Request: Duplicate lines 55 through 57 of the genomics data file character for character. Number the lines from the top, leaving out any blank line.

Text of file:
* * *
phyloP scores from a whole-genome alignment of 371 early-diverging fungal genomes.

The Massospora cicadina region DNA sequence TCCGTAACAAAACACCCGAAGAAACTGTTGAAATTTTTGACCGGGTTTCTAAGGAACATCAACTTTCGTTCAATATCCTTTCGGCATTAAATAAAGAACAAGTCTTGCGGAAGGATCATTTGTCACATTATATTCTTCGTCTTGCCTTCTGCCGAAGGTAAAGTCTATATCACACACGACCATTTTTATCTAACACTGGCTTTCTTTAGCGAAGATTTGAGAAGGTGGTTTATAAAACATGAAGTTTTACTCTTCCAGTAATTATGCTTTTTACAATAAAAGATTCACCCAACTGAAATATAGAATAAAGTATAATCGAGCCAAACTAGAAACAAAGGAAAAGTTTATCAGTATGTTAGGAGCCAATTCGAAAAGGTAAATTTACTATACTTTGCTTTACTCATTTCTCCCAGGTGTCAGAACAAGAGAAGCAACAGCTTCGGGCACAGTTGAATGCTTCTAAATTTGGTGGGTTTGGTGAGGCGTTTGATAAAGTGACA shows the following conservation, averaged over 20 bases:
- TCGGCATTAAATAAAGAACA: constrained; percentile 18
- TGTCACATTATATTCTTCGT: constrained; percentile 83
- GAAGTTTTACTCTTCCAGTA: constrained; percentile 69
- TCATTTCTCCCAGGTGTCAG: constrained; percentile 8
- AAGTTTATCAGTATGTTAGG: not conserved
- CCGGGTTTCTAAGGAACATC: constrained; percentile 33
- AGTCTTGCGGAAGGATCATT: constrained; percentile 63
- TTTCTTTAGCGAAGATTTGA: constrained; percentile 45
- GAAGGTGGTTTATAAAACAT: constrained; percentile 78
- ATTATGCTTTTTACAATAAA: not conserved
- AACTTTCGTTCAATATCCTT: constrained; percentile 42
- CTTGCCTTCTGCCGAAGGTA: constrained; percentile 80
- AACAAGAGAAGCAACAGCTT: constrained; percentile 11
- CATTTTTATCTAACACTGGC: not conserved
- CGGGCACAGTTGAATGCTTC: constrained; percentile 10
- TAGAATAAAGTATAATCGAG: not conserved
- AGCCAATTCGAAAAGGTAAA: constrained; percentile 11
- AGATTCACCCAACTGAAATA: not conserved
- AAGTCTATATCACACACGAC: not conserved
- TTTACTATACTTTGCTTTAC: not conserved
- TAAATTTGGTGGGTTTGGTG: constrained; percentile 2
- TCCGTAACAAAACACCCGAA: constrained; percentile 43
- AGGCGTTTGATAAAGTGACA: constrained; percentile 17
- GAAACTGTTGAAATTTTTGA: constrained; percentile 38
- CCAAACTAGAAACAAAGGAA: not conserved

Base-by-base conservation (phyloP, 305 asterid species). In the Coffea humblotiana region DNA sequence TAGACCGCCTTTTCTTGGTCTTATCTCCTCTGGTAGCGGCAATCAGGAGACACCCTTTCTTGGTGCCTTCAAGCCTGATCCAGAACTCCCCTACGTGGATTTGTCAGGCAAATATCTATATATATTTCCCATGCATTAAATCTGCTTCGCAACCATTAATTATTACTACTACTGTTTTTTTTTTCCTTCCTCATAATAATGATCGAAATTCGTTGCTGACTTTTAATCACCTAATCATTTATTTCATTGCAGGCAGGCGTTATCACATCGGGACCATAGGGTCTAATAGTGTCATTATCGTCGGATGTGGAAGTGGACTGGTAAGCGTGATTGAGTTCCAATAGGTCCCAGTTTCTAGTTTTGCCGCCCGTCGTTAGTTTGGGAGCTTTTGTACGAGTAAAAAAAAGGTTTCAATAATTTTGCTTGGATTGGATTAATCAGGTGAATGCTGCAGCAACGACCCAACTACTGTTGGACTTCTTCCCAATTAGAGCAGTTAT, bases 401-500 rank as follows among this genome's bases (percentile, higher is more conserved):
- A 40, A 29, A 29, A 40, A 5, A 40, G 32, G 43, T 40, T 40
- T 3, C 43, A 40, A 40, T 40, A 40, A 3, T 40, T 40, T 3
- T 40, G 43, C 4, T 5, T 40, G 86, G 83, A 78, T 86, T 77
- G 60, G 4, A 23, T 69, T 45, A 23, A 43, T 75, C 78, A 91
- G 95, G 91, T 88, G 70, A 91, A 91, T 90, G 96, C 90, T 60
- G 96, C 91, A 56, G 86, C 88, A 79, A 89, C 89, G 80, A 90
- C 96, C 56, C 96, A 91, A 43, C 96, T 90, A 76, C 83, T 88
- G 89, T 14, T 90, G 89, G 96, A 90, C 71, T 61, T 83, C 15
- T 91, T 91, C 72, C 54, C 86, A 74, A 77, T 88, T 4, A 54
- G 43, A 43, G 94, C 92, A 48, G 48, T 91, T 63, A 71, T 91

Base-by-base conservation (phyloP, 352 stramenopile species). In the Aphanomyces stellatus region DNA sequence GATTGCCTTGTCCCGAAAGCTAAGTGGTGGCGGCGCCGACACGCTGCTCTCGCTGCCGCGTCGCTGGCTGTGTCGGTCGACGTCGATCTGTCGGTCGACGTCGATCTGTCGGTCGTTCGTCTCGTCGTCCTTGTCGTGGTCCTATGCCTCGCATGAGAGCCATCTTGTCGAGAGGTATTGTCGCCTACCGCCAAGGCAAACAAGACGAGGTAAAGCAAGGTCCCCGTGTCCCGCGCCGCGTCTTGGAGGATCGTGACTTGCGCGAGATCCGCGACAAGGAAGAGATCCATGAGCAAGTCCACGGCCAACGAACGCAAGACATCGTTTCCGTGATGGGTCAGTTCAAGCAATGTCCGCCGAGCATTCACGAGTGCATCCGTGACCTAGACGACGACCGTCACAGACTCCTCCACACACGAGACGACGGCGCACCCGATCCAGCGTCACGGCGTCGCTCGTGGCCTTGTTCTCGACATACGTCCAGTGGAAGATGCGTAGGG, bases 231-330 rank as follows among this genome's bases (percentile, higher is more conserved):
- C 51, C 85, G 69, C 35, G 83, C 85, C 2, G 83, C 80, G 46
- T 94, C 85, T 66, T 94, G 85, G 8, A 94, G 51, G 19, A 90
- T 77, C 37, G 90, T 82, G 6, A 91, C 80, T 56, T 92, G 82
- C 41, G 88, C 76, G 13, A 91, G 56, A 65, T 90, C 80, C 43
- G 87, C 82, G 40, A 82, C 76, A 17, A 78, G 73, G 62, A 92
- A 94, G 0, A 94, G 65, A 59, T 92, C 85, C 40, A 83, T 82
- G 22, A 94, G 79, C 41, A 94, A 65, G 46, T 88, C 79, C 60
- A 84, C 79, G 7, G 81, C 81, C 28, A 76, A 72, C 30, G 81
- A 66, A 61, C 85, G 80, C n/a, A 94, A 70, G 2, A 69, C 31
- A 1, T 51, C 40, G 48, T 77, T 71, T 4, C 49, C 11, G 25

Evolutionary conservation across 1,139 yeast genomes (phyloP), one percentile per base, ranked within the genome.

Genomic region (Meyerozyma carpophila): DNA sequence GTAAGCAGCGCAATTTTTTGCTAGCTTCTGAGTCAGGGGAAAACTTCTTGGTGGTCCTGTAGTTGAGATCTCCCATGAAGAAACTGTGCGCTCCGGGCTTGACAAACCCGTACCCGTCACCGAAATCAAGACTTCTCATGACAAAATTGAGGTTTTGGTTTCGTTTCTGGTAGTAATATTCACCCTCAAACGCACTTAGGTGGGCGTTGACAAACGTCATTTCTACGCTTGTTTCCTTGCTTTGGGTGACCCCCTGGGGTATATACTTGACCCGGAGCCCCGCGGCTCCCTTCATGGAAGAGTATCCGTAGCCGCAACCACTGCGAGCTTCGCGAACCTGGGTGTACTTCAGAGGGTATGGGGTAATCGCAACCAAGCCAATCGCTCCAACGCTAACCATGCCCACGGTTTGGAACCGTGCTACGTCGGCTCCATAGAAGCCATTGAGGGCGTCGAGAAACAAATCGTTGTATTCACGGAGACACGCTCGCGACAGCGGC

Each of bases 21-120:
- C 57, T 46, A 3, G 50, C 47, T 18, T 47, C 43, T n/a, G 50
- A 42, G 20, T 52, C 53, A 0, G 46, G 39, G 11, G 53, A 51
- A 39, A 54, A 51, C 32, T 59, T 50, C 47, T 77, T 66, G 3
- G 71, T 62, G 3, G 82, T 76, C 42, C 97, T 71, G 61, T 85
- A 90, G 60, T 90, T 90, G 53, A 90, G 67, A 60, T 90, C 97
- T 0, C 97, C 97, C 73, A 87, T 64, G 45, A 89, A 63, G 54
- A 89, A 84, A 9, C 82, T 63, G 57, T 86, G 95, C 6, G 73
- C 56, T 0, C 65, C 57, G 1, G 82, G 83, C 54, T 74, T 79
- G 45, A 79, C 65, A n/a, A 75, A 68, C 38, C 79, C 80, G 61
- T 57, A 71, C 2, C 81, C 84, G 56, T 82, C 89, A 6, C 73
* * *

- A 39, A 54, A 51, C 32, T 59, T 50, C 47, T 77, T 66, G 3
- G 71, T 62, G 3, G 82, T 76, C 42, C 97, T 71, G 61, T 85
- A 90, G 60, T 90, T 90, G 53, A 90, G 67, A 60, T 90, C 97